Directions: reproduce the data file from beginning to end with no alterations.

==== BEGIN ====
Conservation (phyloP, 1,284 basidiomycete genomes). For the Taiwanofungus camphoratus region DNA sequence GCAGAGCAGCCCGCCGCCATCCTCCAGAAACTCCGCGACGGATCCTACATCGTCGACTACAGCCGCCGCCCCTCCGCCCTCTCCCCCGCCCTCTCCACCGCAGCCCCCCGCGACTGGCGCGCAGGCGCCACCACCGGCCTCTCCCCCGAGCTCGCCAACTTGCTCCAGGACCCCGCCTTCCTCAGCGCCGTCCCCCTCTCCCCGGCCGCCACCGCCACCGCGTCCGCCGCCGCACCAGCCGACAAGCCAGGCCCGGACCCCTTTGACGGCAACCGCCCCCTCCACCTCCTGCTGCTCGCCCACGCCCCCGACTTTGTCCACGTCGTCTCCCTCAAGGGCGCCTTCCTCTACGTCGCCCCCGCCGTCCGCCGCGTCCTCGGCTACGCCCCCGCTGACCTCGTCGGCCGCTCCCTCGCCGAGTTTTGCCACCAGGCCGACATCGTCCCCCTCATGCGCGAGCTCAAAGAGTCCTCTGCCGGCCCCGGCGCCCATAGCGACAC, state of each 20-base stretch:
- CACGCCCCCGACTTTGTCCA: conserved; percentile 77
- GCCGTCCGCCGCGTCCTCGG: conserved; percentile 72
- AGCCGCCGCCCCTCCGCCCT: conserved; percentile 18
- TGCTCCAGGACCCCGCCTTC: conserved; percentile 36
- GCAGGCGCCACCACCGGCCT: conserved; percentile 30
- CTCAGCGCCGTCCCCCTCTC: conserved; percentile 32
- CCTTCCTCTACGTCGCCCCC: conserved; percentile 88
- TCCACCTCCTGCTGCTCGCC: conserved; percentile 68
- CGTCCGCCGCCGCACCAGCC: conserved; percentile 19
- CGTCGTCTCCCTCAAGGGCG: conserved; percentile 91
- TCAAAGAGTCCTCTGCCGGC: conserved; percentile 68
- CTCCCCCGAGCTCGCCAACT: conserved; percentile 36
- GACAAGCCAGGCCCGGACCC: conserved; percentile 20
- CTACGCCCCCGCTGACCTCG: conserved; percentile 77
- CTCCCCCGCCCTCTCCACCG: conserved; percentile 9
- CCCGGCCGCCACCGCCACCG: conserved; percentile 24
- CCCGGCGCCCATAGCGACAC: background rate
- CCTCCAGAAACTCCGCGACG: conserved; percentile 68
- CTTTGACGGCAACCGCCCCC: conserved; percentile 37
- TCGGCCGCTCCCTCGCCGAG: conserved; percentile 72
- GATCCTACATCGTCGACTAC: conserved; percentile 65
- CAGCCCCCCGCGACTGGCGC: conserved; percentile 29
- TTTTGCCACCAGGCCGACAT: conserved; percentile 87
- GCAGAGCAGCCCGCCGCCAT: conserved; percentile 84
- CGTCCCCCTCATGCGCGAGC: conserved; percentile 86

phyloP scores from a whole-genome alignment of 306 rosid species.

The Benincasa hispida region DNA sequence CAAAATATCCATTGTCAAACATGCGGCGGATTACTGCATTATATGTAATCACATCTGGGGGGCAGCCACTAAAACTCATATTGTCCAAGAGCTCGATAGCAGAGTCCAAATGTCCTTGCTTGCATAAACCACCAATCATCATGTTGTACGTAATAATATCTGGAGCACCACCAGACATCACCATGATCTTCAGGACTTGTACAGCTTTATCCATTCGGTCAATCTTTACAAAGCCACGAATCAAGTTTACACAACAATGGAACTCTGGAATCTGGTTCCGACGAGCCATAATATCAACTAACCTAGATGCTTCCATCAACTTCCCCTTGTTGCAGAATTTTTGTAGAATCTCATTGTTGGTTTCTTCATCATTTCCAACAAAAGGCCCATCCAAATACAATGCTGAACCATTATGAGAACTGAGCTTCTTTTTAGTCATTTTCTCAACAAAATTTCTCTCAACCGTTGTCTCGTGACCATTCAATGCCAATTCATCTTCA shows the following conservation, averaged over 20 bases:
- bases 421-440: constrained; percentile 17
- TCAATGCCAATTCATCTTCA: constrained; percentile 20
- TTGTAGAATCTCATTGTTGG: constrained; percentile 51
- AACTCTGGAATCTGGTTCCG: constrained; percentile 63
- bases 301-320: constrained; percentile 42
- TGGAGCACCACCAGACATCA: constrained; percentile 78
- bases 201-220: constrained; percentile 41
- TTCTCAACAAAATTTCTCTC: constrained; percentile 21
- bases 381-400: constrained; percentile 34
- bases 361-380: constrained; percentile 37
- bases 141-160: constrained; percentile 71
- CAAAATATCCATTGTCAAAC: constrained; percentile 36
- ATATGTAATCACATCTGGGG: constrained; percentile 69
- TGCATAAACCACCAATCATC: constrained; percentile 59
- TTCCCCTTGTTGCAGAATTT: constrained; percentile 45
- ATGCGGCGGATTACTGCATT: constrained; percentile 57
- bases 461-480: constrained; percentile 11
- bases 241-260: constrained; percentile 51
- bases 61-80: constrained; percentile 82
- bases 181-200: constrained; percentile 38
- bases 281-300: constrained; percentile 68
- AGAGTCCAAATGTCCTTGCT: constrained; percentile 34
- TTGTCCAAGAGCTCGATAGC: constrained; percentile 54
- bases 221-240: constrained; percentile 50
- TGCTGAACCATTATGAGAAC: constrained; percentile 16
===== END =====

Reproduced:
Conservation (phyloP, 1,284 basidiomycete genomes). For the Taiwanofungus camphoratus region DNA sequence GCAGAGCAGCCCGCCGCCATCCTCCAGAAACTCCGCGACGGATCCTACATCGTCGACTACAGCCGCCGCCCCTCCGCCCTCTCCCCCGCCCTCTCCACCGCAGCCCCCCGCGACTGGCGCGCAGGCGCCACCACCGGCCTCTCCCCCGAGCTCGCCAACTTGCTCCAGGACCCCGCCTTCCTCAGCGCCGTCCCCCTCTCCCCGGCCGCCACCGCCACCGCGTCCGCCGCCGCACCAGCCGACAAGCCAGGCCCGGACCCCTTTGACGGCAACCGCCCCCTCCACCTCCTGCTGCTCGCCCACGCCCCCGACTTTGTCCACGTCGTCTCCCTCAAGGGCGCCTTCCTCTACGTCGCCCCCGCCGTCCGCCGCGTCCTCGGCTACGCCCCCGCTGACCTCGTCGGCCGCTCCCTCGCCGAGTTTTGCCACCAGGCCGACATCGTCCCCCTCATGCGCGAGCTCAAAGAGTCCTCTGCCGGCCCCGGCGCCCATAGCGACAC, state of each 20-base stretch:
- CACGCCCCCGACTTTGTCCA: conserved; percentile 77
- GCCGTCCGCCGCGTCCTCGG: conserved; percentile 72
- AGCCGCCGCCCCTCCGCCCT: conserved; percentile 18
- TGCTCCAGGACCCCGCCTTC: conserved; percentile 36
- GCAGGCGCCACCACCGGCCT: conserved; percentile 30
- CTCAGCGCCGTCCCCCTCTC: conserved; percentile 32
- CCTTCCTCTACGTCGCCCCC: conserved; percentile 88
- TCCACCTCCTGCTGCTCGCC: conserved; percentile 68
- CGTCCGCCGCCGCACCAGCC: conserved; percentile 19
- CGTCGTCTCCCTCAAGGGCG: conserved; percentile 91
- TCAAAGAGTCCTCTGCCGGC: conserved; percentile 68
- CTCCCCCGAGCTCGCCAACT: conserved; percentile 36
- GACAAGCCAGGCCCGGACCC: conserved; percentile 20
- CTACGCCCCCGCTGACCTCG: conserved; percentile 77
- CTCCCCCGCCCTCTCCACCG: conserved; percentile 9
- CCCGGCCGCCACCGCCACCG: conserved; percentile 24
- CCCGGCGCCCATAGCGACAC: background rate
- CCTCCAGAAACTCCGCGACG: conserved; percentile 68
- CTTTGACGGCAACCGCCCCC: conserved; percentile 37
- TCGGCCGCTCCCTCGCCGAG: conserved; percentile 72
- GATCCTACATCGTCGACTAC: conserved; percentile 65
- CAGCCCCCCGCGACTGGCGC: conserved; percentile 29
- TTTTGCCACCAGGCCGACAT: conserved; percentile 87
- GCAGAGCAGCCCGCCGCCAT: conserved; percentile 84
- CGTCCCCCTCATGCGCGAGC: conserved; percentile 86

phyloP scores from a whole-genome alignment of 306 rosid species.

The Benincasa hispida region DNA sequence CAAAATATCCATTGTCAAACATGCGGCGGATTACTGCATTATATGTAATCACATCTGGGGGGCAGCCACTAAAACTCATATTGTCCAAGAGCTCGATAGCAGAGTCCAAATGTCCTTGCTTGCATAAACCACCAATCATCATGTTGTACGTAATAATATCTGGAGCACCACCAGACATCACCATGATCTTCAGGACTTGTACAGCTTTATCCATTCGGTCAATCTTTACAAAGCCACGAATCAAGTTTACACAACAATGGAACTCTGGAATCTGGTTCCGACGAGCCATAATATCAACTAACCTAGATGCTTCCATCAACTTCCCCTTGTTGCAGAATTTTTGTAGAATCTCATTGTTGGTTTCTTCATCATTTCCAACAAAAGGCCCATCCAAATACAATGCTGAACCATTATGAGAACTGAGCTTCTTTTTAGTCATTTTCTCAACAAAATTTCTCTCAACCGTTGTCTCGTGACCATTCAATGCCAATTCATCTTCA shows the following conservation, averaged over 20 bases:
- bases 421-440: constrained; percentile 17
- TCAATGCCAATTCATCTTCA: constrained; percentile 20
- TTGTAGAATCTCATTGTTGG: constrained; percentile 51
- AACTCTGGAATCTGGTTCCG: constrained; percentile 63
- bases 301-320: constrained; percentile 42
- TGGAGCACCACCAGACATCA: constrained; percentile 78
- bases 201-220: constrained; percentile 41
- TTCTCAACAAAATTTCTCTC: constrained; percentile 21
- bases 381-400: constrained; percentile 34
- bases 361-380: constrained; percentile 37
- bases 141-160: constrained; percentile 71
- CAAAATATCCATTGTCAAAC: constrained; percentile 36
- ATATGTAATCACATCTGGGG: constrained; percentile 69
- TGCATAAACCACCAATCATC: constrained; percentile 59
- TTCCCCTTGTTGCAGAATTT: constrained; percentile 45
- ATGCGGCGGATTACTGCATT: constrained; percentile 57
- bases 461-480: constrained; percentile 11
- bases 241-260: constrained; percentile 51
- bases 61-80: constrained; percentile 82
- bases 181-200: constrained; percentile 38
- bases 281-300: constrained; percentile 68
- AGAGTCCAAATGTCCTTGCT: constrained; percentile 34
- TTGTCCAAGAGCTCGATAGC: constrained; percentile 54
- bases 221-240: constrained; percentile 50
- TGCTGAACCATTATGAGAAC: constrained; percentile 16